With transcending devotion.

It was a blessing-
To have been her son,
To have been loved-
Without conditions.

Her words of wisdom-
Opened my eyes-
To the world-
And to myself.

By seeing the best in me,
She empowered me.
By believing in me,
She transformed me.

She grew old-
And floated away,
But her love remains standing-
Eternally by my side.”

― Giorge Leedy

Wednesday, August 23, 2017

This Poem

This Poem

Before the age of doing
and photographing and filming
and texting what you did,
back when people simply did,
a girl got married at seventeen,
recalled tonight under lamplight
in an Ozark farmhouse by my old,
widowed Aunt Dot, the woman
who once was her. There were no
photos of the girl as she waited
in the truck with her first
two babies for her husband
to come out of the bar
until it was dark, and then
in the dark. Nobody filmed him
at the screen door of the kitchen,
waking from the spell
of his anger with a lead pipe
in his hand saying, “I believe
I killed that cow,” or filmed her
stepping between his fists
and her son on the night he broke
her nose. Literal, plainspoken
and sorrowful, Dot seems
to find her, the poor young girl,
married for life, and him, my uncle,
the good old boy everyone loved,
including me, in the shadows
cast by her lamp and chair,
just the three of them there,
and me, and the small,
hand-held device of this poem.

Monday, August 14, 2017

our most basic imperitive

After Our Daughter’s Wedding

by Ellen Bass

While the remnants of cake
and half-empty champagne glasses
lay on the lawn like sunbathers lingering
in the slanting light, we left the house guests
and drove to Antonelli’s pond.
On a log by the bank I sat in my flowered dress and cried.
A lone fisherman drifted by, casting his ribbon of light.
“Do you feel like you’ve given her away?” you asked.
But no, it was that she made it
to here, that she didn’t
drown in a well or die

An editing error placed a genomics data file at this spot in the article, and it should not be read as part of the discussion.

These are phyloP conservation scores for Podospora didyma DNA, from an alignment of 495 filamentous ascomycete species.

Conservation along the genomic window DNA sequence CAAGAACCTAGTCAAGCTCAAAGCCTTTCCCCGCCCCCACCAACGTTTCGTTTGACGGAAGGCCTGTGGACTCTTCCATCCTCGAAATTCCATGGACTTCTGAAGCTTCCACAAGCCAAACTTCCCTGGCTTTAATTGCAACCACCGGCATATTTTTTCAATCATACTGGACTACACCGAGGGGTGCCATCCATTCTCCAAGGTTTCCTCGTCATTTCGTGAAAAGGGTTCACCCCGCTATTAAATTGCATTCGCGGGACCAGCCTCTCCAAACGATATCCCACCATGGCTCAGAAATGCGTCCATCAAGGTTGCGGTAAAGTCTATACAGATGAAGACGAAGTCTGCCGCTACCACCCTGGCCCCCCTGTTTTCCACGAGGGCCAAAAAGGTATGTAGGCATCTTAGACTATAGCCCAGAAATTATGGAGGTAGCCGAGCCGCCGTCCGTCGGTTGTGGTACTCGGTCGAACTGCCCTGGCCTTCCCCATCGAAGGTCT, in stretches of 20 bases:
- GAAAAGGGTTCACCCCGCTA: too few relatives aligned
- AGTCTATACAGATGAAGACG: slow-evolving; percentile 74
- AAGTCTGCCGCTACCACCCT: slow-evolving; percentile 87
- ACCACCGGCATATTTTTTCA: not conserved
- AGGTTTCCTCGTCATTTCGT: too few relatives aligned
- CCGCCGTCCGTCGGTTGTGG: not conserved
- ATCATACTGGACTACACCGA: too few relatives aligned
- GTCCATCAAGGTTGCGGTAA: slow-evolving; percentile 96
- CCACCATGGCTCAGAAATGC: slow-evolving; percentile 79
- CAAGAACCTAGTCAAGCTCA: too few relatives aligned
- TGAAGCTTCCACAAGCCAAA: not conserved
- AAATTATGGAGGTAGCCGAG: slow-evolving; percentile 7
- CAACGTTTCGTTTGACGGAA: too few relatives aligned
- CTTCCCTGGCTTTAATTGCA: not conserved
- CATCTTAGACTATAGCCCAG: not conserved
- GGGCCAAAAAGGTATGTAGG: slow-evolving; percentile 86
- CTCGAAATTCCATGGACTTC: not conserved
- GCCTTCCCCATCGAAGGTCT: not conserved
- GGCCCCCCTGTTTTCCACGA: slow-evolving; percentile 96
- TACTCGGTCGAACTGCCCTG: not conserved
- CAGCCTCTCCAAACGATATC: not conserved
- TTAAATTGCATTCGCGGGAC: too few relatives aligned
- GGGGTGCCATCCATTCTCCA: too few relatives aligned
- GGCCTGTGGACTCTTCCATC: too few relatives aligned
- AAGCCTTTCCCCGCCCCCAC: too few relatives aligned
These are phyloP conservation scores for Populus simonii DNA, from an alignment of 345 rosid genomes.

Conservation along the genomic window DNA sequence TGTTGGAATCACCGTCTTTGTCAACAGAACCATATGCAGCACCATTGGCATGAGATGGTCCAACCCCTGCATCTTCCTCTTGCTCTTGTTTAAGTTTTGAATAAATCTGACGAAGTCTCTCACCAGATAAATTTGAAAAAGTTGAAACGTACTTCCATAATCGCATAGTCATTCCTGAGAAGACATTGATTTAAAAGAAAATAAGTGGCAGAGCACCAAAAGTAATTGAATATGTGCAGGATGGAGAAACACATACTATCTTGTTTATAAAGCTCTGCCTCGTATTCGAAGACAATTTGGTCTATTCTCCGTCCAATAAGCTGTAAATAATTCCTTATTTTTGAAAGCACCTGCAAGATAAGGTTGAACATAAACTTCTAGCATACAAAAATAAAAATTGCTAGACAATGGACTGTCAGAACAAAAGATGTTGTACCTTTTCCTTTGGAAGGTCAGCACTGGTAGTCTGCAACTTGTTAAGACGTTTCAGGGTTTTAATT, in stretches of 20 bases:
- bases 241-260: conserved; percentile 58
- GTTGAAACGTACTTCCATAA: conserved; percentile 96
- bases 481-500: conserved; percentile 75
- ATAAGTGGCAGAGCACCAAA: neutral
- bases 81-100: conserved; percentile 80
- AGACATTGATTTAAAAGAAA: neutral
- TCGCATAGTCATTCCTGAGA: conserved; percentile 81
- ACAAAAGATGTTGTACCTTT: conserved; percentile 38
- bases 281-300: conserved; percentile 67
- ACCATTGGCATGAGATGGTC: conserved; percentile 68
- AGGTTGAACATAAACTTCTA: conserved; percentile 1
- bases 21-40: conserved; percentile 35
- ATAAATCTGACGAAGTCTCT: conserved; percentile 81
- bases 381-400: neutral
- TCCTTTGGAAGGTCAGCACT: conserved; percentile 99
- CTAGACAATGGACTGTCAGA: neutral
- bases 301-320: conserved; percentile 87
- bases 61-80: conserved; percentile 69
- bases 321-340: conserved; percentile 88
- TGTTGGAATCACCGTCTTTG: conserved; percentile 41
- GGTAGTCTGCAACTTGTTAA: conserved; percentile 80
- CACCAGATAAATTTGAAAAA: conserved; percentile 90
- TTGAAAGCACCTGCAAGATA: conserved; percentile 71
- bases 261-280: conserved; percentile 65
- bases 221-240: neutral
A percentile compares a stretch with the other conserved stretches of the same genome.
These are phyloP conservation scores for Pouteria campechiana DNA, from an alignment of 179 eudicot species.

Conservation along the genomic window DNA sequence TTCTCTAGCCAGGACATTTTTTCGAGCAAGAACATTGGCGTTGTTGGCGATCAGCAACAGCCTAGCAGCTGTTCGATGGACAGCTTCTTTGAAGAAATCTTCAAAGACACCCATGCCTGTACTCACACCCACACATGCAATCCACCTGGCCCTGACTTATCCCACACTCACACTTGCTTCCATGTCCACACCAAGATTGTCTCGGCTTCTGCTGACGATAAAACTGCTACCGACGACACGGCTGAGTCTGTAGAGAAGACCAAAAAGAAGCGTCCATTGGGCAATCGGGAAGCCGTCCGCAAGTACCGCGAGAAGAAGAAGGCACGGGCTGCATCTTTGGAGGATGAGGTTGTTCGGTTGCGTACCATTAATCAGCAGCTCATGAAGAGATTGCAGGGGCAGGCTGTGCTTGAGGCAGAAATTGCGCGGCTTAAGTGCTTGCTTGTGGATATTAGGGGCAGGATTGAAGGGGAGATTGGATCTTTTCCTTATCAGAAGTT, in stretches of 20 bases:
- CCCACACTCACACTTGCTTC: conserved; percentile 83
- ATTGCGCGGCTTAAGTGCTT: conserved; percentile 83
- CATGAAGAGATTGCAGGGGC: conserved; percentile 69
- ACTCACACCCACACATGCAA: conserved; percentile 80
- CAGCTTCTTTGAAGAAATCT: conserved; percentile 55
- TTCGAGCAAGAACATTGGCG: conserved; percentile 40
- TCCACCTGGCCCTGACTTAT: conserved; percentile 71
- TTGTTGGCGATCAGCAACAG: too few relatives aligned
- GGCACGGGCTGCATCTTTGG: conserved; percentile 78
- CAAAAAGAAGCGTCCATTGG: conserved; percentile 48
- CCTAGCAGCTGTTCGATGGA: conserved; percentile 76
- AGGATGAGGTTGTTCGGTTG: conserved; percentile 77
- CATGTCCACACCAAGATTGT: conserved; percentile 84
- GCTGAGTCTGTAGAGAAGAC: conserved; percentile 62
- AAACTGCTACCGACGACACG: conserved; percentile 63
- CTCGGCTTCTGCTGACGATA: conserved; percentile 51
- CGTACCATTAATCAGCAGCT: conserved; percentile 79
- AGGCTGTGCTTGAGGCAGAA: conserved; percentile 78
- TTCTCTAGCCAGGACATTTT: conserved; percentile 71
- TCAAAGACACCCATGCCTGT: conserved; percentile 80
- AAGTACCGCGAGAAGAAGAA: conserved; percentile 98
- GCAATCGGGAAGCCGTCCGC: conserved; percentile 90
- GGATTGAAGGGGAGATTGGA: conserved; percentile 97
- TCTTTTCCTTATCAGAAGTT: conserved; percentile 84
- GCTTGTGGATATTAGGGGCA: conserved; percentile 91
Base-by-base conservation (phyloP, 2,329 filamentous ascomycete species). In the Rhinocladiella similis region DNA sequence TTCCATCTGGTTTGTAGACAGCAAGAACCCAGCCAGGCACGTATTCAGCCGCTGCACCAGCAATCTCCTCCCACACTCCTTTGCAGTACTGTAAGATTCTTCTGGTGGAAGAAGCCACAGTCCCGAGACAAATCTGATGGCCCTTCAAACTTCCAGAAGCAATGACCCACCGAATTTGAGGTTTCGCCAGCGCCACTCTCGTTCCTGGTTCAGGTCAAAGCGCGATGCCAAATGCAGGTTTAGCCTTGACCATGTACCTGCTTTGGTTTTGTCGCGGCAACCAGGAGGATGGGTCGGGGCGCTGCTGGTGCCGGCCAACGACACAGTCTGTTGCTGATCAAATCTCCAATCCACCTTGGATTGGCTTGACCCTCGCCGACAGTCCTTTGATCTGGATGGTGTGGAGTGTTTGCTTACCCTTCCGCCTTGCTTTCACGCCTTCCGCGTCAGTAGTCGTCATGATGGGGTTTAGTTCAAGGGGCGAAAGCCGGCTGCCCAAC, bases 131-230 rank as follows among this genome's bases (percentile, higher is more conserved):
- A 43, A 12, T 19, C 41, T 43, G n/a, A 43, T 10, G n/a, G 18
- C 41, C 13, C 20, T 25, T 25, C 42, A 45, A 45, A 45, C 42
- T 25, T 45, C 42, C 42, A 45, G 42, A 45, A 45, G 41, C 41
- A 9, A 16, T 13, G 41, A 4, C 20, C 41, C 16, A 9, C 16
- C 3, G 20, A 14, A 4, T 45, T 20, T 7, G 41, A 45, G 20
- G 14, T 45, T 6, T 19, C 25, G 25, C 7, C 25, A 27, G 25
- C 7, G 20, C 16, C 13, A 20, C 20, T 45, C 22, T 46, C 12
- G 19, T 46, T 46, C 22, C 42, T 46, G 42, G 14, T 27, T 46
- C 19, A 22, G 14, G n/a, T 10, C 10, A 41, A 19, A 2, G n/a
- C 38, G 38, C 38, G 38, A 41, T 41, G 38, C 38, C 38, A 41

of pneumonia or take the pills.
She wasn’t crushed
under the mammoth wheels of a semi
on highway 17, wasn’t found
lying in the alley
that night after rehearsal
when I got the time wrong.
It’s animal. The egg
not eaten by a weasel. Turtles
crossing the beach, exposed
in the moonlight. And we
have so few to start with.
And that long gestation—
like carrying your soul out in front of you.
All those years of feeding
and watching. The vulnerable hollow
at the back of the neck. Never knowing
what could pick them off—a seagull
swooping down for a clam.
Our most basic imperative:
for them to survive.
And there’s never been a moment
we could count on it.

Saturday, April 08, 2017

If You Forget Me

If You Forget Me 

I want you to know
one thing.

You know how this is:
if I look
at the crystal moon, at the red branch
of the slow autumn at my window,
if I touch
near the fire
the impalpable ash
or the wrinkled body of the log,
everything carries me to you,
as if everything that exists,
aromas, light, metals,
were little boats
that sail
toward those isles of yours that wait for me.

Well, now,
if little by little you stop loving me
I shall stop loving you little by little.

If suddenly
you forget me
do not look for me,
for I shall already have forgotten you.

If you think it long and mad,
the wind of banners
that passes through my life,
and you decide
to leave me at the shore
of the heart where I have roots,
that on that day,
at that hour,
I shall lift my arms
and my roots will set off
to seek another land.

if each day,
each hour,
you feel that you are destined for me
with implacable sweetness,
if each day a flower
climbs up to your lips to seek me,
ah my love, ah my own,
in me all that fire is repeated,
in me nothing is extinguished or forgotten,
my love feeds on your love, beloved,
and as long as you live it will be in your arms
without leaving mine.

Pablo Neruda

Tuesday, March 21, 2017

Love After Love


     By Derek Walcott

The time will come
when, with elation,
you will greet yourself arriving
at your own door, in your own mirror,
and each will smile at the other’s welcome,
and say, sit here. Eat.
You will love again the stranger who was your self.
Give wine. Give bread. Give back your heart
to itself, to the stranger who has loved you

all your life, whom you ignored
for another, who knows you by heart.
Take down the love letters from the bookshelf,

the photographs, the desperate notes,
peel your own image from the mirror.
Sit. Feast on your life.

Monday, March 20, 2017



 William Stafford

They tell how it was, and how time
came along, and how it happened
again and again. They tell
the slant life takes when it turns
and slashes your face as a friend.

Any wound is real. In church
a woman lets the sun find
her cheek, and we see the lesson:
there are years in that book; there are sorrows
a choir can’t reach when they sing.

Rows of children lift their faces of promise,
places where the scars will be.